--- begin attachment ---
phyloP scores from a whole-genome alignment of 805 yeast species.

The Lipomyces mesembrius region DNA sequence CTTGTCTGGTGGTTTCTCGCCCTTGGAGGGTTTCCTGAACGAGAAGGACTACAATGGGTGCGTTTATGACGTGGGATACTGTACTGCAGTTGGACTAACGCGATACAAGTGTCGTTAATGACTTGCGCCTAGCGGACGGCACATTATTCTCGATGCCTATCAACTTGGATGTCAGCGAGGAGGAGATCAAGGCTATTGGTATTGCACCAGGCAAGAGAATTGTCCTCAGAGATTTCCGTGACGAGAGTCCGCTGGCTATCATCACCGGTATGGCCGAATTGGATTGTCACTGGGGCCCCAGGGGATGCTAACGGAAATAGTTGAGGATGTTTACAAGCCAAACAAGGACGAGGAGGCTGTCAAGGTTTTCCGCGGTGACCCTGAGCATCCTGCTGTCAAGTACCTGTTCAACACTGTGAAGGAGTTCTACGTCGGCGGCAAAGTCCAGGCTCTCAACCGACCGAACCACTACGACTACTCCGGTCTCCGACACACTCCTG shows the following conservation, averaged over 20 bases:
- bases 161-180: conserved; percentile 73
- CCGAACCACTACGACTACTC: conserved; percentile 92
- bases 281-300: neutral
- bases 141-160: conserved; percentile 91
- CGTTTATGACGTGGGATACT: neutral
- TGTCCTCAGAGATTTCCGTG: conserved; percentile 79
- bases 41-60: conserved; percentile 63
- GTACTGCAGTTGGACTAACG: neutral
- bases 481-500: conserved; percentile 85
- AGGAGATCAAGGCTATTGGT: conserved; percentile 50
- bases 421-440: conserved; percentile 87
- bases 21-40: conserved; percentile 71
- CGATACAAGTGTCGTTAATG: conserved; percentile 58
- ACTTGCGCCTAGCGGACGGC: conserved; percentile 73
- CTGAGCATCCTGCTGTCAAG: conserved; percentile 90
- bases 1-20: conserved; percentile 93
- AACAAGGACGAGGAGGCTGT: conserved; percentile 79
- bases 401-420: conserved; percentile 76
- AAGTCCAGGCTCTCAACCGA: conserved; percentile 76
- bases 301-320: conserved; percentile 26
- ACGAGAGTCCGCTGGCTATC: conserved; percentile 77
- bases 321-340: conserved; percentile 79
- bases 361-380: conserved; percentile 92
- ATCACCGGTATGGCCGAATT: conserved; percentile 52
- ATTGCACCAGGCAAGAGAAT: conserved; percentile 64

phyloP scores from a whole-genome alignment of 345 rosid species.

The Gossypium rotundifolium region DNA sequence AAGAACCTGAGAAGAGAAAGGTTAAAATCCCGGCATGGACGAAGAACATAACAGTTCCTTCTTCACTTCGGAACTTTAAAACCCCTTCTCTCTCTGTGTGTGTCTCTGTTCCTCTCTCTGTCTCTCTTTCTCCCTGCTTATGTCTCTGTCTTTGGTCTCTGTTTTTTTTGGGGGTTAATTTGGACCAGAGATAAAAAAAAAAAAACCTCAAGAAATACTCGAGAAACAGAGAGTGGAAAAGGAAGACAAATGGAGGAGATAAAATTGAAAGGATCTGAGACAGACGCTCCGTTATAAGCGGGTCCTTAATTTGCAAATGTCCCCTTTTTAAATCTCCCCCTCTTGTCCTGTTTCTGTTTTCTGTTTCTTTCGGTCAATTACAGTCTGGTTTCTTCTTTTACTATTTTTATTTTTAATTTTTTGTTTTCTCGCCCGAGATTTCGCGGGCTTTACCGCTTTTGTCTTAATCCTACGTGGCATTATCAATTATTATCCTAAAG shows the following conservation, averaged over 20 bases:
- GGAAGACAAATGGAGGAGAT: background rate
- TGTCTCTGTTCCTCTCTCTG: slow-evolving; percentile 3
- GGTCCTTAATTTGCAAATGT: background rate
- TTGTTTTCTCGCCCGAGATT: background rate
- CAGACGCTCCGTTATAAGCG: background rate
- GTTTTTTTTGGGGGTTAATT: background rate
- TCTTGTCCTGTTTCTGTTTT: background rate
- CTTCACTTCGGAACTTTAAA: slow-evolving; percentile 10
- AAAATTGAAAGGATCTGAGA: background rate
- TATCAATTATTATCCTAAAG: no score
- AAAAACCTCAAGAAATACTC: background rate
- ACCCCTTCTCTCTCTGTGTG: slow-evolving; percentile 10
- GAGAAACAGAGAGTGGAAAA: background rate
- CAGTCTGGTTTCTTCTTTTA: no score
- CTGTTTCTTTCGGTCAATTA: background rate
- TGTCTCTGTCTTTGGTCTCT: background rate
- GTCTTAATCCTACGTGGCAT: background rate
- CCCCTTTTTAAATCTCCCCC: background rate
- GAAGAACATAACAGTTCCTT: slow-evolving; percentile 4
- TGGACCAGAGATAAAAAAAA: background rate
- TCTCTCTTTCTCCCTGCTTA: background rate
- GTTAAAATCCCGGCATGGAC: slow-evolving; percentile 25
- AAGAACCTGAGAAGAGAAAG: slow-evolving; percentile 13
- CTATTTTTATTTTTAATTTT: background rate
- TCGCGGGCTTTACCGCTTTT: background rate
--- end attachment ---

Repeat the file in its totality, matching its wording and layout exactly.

phyloP scores from a whole-genome alignment of 805 yeast species.

The Lipomyces mesembrius region DNA sequence CTTGTCTGGTGGTTTCTCGCCCTTGGAGGGTTTCCTGAACGAGAAGGACTACAATGGGTGCGTTTATGACGTGGGATACTGTACTGCAGTTGGACTAACGCGATACAAGTGTCGTTAATGACTTGCGCCTAGCGGACGGCACATTATTCTCGATGCCTATCAACTTGGATGTCAGCGAGGAGGAGATCAAGGCTATTGGTATTGCACCAGGCAAGAGAATTGTCCTCAGAGATTTCCGTGACGAGAGTCCGCTGGCTATCATCACCGGTATGGCCGAATTGGATTGTCACTGGGGCCCCAGGGGATGCTAACGGAAATAGTTGAGGATGTTTACAAGCCAAACAAGGACGAGGAGGCTGTCAAGGTTTTCCGCGGTGACCCTGAGCATCCTGCTGTCAAGTACCTGTTCAACACTGTGAAGGAGTTCTACGTCGGCGGCAAAGTCCAGGCTCTCAACCGACCGAACCACTACGACTACTCCGGTCTCCGACACACTCCTG shows the following conservation, averaged over 20 bases:
- bases 161-180: conserved; percentile 73
- CCGAACCACTACGACTACTC: conserved; percentile 92
- bases 281-300: neutral
- bases 141-160: conserved; percentile 91
- CGTTTATGACGTGGGATACT: neutral
- TGTCCTCAGAGATTTCCGTG: conserved; percentile 79
- bases 41-60: conserved; percentile 63
- GTACTGCAGTTGGACTAACG: neutral
- bases 481-500: conserved; percentile 85
- AGGAGATCAAGGCTATTGGT: conserved; percentile 50
- bases 421-440: conserved; percentile 87
- bases 21-40: conserved; percentile 71
- CGATACAAGTGTCGTTAATG: conserved; percentile 58
- ACTTGCGCCTAGCGGACGGC: conserved; percentile 73
- CTGAGCATCCTGCTGTCAAG: conserved; percentile 90
- bases 1-20: conserved; percentile 93
- AACAAGGACGAGGAGGCTGT: conserved; percentile 79
- bases 401-420: conserved; percentile 76
- AAGTCCAGGCTCTCAACCGA: conserved; percentile 76
- bases 301-320: conserved; percentile 26
- ACGAGAGTCCGCTGGCTATC: conserved; percentile 77
- bases 321-340: conserved; percentile 79
- bases 361-380: conserved; percentile 92
- ATCACCGGTATGGCCGAATT: conserved; percentile 52
- ATTGCACCAGGCAAGAGAAT: conserved; percentile 64

phyloP scores from a whole-genome alignment of 345 rosid species.

The Gossypium rotundifolium region DNA sequence AAGAACCTGAGAAGAGAAAGGTTAAAATCCCGGCATGGACGAAGAACATAACAGTTCCTTCTTCACTTCGGAACTTTAAAACCCCTTCTCTCTCTGTGTGTGTCTCTGTTCCTCTCTCTGTCTCTCTTTCTCCCTGCTTATGTCTCTGTCTTTGGTCTCTGTTTTTTTTGGGGGTTAATTTGGACCAGAGATAAAAAAAAAAAAACCTCAAGAAATACTCGAGAAACAGAGAGTGGAAAAGGAAGACAAATGGAGGAGATAAAATTGAAAGGATCTGAGACAGACGCTCCGTTATAAGCGGGTCCTTAATTTGCAAATGTCCCCTTTTTAAATCTCCCCCTCTTGTCCTGTTTCTGTTTTCTGTTTCTTTCGGTCAATTACAGTCTGGTTTCTTCTTTTACTATTTTTATTTTTAATTTTTTGTTTTCTCGCCCGAGATTTCGCGGGCTTTACCGCTTTTGTCTTAATCCTACGTGGCATTATCAATTATTATCCTAAAG shows the following conservation, averaged over 20 bases:
- GGAAGACAAATGGAGGAGAT: background rate
- TGTCTCTGTTCCTCTCTCTG: slow-evolving; percentile 3
- GGTCCTTAATTTGCAAATGT: background rate
- TTGTTTTCTCGCCCGAGATT: background rate
- CAGACGCTCCGTTATAAGCG: background rate
- GTTTTTTTTGGGGGTTAATT: background rate
- TCTTGTCCTGTTTCTGTTTT: background rate
- CTTCACTTCGGAACTTTAAA: slow-evolving; percentile 10
- AAAATTGAAAGGATCTGAGA: background rate
- TATCAATTATTATCCTAAAG: no score
- AAAAACCTCAAGAAATACTC: background rate
- ACCCCTTCTCTCTCTGTGTG: slow-evolving; percentile 10
- GAGAAACAGAGAGTGGAAAA: background rate
- CAGTCTGGTTTCTTCTTTTA: no score
- CTGTTTCTTTCGGTCAATTA: background rate
- TGTCTCTGTCTTTGGTCTCT: background rate
- GTCTTAATCCTACGTGGCAT: background rate
- CCCCTTTTTAAATCTCCCCC: background rate
- GAAGAACATAACAGTTCCTT: slow-evolving; percentile 4
- TGGACCAGAGATAAAAAAAA: background rate
- TCTCTCTTTCTCCCTGCTTA: background rate
- GTTAAAATCCCGGCATGGAC: slow-evolving; percentile 25
- AAGAACCTGAGAAGAGAAAG: slow-evolving; percentile 13
- CTATTTTTATTTTTAATTTT: background rate
- TCGCGGGCTTTACCGCTTTT: background rate